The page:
posted by D+ to Work & Money (28 answers total) 11 users marked this as a favorite
A couple points. One, if possible, can you schedule your email? i.e. check it twice a day, once in the morning and once mid afternoon? (and then keep Apple Mail or whatever closed outside of those time periods)

Two, don't go to your chair or HR first. Go see a physician. They can help you with this. Avoid HR.

Good luck!
posted by standardasparagus at 8:16 AM on April 20, 2015 [5 favorites]

I don't know if this is the kind of thing therapy can help

Sure it is. This sounds a lot like an anxiety problem, and that is treatable with both therapy and meds. Get help!
posted by rtha at 8:16 AM on April 20, 2015 [12 favorites]

Email is, clearly, a really important part of your job and this isn't any different than working in a warehouse and having forklift anxiety or working in a restaurant and having knife anxiety or something like that: there's a tool you need to do your a part of your job, and while you're good at other parts, you have an impediment to using this tool that has nothing to do with your ability to use it. So you gotta fix it, because "I have email anxiety" and "I continue to hold this job" are going to become mutually exclusive.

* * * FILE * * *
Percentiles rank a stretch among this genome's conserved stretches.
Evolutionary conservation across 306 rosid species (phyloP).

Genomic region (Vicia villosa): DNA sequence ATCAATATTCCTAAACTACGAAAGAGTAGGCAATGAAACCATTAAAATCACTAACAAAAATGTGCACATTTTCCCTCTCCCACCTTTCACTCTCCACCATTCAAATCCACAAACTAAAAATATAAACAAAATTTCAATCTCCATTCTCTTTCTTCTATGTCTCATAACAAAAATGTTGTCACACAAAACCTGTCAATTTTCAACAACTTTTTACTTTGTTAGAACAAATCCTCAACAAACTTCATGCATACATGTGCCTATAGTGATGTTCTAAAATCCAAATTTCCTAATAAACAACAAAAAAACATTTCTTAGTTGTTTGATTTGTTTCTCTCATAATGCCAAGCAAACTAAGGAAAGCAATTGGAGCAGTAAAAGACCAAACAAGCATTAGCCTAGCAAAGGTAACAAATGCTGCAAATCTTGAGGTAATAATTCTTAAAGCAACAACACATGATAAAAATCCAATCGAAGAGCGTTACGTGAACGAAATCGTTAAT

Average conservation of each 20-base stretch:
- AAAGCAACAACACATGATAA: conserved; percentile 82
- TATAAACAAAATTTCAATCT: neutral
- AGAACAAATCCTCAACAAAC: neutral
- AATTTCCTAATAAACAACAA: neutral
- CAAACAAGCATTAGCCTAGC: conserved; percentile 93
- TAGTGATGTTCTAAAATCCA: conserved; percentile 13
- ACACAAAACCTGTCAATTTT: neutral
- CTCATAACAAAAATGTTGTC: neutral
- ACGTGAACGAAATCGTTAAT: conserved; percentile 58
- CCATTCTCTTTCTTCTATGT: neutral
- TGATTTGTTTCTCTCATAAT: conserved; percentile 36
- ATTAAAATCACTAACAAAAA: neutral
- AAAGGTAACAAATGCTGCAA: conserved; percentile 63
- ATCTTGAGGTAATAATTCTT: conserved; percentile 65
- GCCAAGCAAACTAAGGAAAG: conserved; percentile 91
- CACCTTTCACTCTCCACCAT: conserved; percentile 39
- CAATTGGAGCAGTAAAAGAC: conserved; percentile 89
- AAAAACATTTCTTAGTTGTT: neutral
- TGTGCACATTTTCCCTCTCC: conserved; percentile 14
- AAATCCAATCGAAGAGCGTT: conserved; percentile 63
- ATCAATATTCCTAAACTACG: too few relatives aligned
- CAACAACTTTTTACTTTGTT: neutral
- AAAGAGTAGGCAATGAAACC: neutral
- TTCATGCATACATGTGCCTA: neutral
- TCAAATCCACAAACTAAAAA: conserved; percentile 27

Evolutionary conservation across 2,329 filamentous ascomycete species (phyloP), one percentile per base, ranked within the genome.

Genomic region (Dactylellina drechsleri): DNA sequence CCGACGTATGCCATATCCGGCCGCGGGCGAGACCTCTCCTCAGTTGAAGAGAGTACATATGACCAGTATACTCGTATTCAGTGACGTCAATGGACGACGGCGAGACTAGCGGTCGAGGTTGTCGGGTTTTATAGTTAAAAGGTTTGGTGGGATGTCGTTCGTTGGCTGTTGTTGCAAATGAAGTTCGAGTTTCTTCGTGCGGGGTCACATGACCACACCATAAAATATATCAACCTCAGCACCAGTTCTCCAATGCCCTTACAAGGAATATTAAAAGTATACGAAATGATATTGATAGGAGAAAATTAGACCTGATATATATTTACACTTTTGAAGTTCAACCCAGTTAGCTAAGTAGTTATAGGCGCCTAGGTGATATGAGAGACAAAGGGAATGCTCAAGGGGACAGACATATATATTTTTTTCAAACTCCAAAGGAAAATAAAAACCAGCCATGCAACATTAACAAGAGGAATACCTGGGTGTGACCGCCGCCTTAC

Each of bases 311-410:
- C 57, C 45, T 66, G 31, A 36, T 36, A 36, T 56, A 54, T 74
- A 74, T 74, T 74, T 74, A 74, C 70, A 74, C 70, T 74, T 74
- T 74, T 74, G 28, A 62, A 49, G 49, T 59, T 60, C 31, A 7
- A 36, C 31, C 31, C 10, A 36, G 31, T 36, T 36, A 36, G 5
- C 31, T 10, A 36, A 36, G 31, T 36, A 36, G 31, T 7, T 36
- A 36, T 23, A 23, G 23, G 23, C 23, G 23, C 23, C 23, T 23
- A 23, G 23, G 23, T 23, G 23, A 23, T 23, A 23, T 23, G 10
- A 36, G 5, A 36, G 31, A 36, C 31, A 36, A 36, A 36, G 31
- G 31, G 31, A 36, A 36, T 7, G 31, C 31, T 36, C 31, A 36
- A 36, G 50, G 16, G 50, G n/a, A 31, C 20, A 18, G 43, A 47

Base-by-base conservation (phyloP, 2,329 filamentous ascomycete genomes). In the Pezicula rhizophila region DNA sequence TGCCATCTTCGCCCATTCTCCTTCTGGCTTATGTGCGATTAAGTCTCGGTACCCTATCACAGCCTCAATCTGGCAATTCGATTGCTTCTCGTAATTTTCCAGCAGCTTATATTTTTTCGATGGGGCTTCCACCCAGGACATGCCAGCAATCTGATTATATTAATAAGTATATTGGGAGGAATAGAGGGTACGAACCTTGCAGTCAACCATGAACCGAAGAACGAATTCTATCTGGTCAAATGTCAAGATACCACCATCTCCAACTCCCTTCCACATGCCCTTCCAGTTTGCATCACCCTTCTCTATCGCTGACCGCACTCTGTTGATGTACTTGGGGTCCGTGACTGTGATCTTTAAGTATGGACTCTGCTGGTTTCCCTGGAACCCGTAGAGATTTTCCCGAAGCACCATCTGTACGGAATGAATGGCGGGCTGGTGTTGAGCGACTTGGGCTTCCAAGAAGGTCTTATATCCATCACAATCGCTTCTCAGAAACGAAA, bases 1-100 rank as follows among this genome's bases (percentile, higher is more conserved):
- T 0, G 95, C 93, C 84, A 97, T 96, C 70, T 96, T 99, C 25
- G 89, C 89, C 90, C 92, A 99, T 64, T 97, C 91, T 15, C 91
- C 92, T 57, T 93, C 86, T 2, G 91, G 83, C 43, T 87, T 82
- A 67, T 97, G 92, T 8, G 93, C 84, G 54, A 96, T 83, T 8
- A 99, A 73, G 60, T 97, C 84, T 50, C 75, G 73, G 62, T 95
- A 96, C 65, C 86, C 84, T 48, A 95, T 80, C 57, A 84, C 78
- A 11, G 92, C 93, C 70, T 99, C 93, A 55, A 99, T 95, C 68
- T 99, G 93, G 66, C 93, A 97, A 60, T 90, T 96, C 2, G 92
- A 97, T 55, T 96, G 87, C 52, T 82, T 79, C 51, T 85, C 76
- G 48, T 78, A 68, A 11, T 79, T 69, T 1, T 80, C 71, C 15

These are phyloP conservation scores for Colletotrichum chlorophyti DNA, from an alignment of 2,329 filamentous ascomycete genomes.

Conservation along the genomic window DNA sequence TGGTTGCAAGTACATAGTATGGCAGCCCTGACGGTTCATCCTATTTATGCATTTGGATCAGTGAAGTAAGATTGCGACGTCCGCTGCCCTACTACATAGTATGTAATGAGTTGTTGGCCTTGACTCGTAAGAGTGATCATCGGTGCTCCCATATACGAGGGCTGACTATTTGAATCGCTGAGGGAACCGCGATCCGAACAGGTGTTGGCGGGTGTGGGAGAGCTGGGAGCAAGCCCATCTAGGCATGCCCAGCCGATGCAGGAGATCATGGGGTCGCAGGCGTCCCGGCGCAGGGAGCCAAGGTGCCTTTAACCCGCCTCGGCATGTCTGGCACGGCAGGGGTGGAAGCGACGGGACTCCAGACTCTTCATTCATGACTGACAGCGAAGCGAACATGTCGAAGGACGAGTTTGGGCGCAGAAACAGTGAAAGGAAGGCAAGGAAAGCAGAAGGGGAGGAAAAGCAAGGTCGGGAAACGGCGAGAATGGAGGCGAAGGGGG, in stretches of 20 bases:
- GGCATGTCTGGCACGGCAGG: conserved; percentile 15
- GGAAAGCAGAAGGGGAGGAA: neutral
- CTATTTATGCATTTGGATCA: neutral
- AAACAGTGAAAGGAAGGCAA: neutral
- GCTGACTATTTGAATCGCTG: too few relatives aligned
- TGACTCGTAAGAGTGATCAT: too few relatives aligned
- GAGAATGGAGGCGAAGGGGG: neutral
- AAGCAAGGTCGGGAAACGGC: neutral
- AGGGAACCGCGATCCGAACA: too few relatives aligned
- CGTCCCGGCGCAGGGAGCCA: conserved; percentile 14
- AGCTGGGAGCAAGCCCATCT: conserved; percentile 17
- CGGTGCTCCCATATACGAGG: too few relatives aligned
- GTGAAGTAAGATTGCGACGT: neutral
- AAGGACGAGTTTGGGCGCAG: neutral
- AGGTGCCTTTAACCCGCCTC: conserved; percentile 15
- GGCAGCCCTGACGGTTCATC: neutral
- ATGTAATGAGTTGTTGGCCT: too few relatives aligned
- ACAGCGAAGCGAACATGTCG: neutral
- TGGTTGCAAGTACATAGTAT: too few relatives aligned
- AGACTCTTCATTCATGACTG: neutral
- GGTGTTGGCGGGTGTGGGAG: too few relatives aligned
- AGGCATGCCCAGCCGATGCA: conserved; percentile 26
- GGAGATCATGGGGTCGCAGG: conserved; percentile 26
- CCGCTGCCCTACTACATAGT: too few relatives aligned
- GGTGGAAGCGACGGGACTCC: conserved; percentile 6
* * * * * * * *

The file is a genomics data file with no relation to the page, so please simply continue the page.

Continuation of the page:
Definitely try to get an appointment with a mental health professional if you're having anxiety about anything so bad that it is endangering your career, regardless of how how trivial it seems.
posted by griphus at 8:18 AM on April 20, 2015 [3 favorites]

I've had a similar problem in the past. Mine was checking my bank account, not email, but it was a lot like what you're experiencing. The thing that actually helped me most was just fucking doing it, then recognizing that nothing bad happened as a result. And repeat. And repeat. I eventually got desensitized, and I no longer freak out about it.

This is definitely something a therapist could help you work through. Don't talk yourself out of that option just because it feels like there aren't very many in your town.

I'd also agree that you should see a doctor of some sort first before talking to HR or your employer. If you do decide to tell your employer, having documentation will help you, and will help encourage the employer to work with you to find a "reasonable accommodation" as you work through the problem.

Anxiety is crazy-making, but this is absolutely something you can work through. Hang in there!
posted by mudpuppie at 8:22 AM on April 20, 2015 [2 favorites]